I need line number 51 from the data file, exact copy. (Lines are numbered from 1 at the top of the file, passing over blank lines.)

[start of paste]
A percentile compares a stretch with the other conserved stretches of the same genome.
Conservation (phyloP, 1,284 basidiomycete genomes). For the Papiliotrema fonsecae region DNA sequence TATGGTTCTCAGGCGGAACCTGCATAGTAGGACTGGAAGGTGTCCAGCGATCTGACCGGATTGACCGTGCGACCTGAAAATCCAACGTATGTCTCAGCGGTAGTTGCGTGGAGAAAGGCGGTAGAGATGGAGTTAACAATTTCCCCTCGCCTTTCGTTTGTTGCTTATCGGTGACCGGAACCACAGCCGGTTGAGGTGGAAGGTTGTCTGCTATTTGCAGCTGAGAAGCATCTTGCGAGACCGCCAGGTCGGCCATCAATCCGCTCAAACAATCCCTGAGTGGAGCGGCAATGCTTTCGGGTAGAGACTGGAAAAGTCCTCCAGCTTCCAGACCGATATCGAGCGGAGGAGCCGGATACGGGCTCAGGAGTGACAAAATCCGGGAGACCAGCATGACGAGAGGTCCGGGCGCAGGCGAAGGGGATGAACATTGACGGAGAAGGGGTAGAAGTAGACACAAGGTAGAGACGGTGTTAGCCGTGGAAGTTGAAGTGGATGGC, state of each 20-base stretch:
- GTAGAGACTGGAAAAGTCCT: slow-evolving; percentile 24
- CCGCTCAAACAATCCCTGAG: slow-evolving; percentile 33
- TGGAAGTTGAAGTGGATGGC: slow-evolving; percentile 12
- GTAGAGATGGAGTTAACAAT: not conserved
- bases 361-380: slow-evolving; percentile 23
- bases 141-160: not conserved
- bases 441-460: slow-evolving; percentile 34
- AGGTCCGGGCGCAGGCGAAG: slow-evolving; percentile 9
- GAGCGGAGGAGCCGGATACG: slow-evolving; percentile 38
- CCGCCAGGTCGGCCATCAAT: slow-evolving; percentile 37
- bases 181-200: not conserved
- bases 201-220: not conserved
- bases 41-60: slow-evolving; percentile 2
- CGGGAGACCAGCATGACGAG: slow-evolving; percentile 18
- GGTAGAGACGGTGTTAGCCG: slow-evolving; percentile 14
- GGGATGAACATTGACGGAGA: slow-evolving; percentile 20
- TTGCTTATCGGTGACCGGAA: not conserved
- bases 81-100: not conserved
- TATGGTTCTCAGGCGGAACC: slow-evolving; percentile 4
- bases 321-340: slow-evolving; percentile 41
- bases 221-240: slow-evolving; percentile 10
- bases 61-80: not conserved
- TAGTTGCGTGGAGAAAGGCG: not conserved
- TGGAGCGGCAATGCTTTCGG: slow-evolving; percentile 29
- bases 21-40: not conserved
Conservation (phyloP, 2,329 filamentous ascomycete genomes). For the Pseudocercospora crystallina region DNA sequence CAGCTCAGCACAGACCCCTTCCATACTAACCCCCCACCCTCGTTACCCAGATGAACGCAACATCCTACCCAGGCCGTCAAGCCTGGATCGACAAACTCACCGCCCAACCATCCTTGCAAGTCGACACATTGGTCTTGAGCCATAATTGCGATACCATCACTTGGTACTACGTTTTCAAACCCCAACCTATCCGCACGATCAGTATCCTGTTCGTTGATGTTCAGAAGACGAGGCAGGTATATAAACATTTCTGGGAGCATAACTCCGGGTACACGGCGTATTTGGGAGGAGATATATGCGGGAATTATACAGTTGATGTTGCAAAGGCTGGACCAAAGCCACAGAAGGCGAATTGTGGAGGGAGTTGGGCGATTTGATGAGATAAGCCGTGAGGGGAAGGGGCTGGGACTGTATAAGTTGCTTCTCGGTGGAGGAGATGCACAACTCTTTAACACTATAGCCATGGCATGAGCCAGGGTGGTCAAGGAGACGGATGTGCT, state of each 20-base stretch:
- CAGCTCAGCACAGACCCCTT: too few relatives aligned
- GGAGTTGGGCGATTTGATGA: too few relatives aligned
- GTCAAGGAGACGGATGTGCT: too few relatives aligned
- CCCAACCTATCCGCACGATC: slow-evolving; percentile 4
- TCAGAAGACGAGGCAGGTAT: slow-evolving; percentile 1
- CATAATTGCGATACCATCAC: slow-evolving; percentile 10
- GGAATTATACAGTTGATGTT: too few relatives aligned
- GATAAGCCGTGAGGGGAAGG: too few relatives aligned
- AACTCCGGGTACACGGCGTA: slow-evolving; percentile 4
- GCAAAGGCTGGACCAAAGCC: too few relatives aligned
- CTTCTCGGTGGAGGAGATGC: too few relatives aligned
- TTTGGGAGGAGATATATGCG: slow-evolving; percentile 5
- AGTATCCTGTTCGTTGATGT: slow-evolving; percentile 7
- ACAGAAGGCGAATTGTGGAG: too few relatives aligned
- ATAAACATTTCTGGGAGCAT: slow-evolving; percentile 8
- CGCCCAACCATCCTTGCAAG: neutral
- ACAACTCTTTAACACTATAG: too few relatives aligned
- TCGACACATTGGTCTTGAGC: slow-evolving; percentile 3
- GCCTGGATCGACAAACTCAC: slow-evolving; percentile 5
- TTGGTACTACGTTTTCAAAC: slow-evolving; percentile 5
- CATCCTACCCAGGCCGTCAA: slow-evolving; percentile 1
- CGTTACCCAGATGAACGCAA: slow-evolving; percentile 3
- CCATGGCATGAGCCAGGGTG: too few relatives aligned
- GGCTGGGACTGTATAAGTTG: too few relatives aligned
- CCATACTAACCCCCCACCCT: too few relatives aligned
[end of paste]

- CCATGGCATGAGCCAGGGTG: too few relatives aligned